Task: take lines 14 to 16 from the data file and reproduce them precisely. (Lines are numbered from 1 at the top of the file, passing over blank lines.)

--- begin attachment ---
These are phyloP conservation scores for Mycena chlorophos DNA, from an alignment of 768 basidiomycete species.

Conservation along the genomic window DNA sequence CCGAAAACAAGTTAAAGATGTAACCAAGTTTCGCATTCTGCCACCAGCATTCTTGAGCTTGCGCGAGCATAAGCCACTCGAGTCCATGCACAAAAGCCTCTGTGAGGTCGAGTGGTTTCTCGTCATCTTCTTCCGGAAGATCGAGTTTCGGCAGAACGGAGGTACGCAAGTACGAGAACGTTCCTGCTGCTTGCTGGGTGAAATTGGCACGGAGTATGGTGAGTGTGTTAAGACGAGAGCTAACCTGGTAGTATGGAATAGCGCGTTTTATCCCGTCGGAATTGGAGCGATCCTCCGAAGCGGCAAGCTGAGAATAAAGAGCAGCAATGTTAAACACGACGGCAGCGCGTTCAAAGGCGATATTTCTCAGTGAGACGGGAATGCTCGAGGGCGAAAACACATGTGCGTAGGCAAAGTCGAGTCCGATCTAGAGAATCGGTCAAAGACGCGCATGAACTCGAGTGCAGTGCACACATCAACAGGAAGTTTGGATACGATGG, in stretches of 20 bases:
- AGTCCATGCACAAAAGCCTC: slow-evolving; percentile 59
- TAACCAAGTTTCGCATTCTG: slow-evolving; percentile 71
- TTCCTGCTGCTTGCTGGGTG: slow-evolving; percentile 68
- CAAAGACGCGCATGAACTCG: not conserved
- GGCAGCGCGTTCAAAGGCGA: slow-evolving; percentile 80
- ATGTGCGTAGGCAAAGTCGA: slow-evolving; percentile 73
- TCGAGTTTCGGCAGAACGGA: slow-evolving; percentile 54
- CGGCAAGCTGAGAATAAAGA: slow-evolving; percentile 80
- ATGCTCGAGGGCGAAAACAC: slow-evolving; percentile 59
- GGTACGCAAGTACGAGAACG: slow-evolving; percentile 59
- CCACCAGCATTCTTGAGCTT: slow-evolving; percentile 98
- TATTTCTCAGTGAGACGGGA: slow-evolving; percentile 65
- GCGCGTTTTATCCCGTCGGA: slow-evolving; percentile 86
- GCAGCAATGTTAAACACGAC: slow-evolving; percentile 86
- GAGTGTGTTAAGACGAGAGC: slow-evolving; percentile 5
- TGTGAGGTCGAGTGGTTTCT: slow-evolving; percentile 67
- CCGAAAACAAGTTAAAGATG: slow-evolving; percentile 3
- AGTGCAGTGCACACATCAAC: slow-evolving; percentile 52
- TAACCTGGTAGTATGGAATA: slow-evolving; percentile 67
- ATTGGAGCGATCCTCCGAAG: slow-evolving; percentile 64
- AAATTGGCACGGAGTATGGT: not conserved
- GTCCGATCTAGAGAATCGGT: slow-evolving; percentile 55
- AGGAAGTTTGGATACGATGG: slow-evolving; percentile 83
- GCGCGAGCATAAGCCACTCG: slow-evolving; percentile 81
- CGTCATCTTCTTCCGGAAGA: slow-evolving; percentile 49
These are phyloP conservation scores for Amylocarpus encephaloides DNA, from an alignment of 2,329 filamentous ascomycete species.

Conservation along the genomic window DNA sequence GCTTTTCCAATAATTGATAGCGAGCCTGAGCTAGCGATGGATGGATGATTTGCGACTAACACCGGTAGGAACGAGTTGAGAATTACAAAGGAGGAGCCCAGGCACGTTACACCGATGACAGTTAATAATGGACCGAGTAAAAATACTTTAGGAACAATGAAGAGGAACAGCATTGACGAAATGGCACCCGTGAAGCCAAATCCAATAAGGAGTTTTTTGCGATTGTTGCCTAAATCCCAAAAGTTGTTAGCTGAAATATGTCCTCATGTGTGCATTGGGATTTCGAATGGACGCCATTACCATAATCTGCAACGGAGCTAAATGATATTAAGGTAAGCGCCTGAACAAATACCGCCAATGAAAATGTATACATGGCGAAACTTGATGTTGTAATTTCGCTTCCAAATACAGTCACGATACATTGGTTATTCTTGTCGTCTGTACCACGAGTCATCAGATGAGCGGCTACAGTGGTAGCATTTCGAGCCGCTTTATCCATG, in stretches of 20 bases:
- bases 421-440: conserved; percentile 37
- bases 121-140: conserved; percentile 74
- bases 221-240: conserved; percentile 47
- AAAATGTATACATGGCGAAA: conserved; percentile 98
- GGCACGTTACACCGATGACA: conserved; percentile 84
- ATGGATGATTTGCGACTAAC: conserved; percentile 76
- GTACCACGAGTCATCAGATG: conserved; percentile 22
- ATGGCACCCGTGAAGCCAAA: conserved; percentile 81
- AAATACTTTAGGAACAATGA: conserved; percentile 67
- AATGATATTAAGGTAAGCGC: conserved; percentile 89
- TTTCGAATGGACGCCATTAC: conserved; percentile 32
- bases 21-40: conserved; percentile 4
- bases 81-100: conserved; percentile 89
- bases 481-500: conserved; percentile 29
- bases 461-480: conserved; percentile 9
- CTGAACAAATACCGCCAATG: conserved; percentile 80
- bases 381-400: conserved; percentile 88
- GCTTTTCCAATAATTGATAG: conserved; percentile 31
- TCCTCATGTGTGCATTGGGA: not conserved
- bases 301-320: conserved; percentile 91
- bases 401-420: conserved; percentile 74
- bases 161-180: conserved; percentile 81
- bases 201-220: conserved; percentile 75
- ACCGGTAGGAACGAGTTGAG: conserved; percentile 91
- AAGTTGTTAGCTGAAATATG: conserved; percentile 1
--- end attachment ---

- TATTTCTCAGTGAGACGGGA: slow-evolving; percentile 65
- GCGCGTTTTATCCCGTCGGA: slow-evolving; percentile 86
- GCAGCAATGTTAAACACGAC: slow-evolving; percentile 86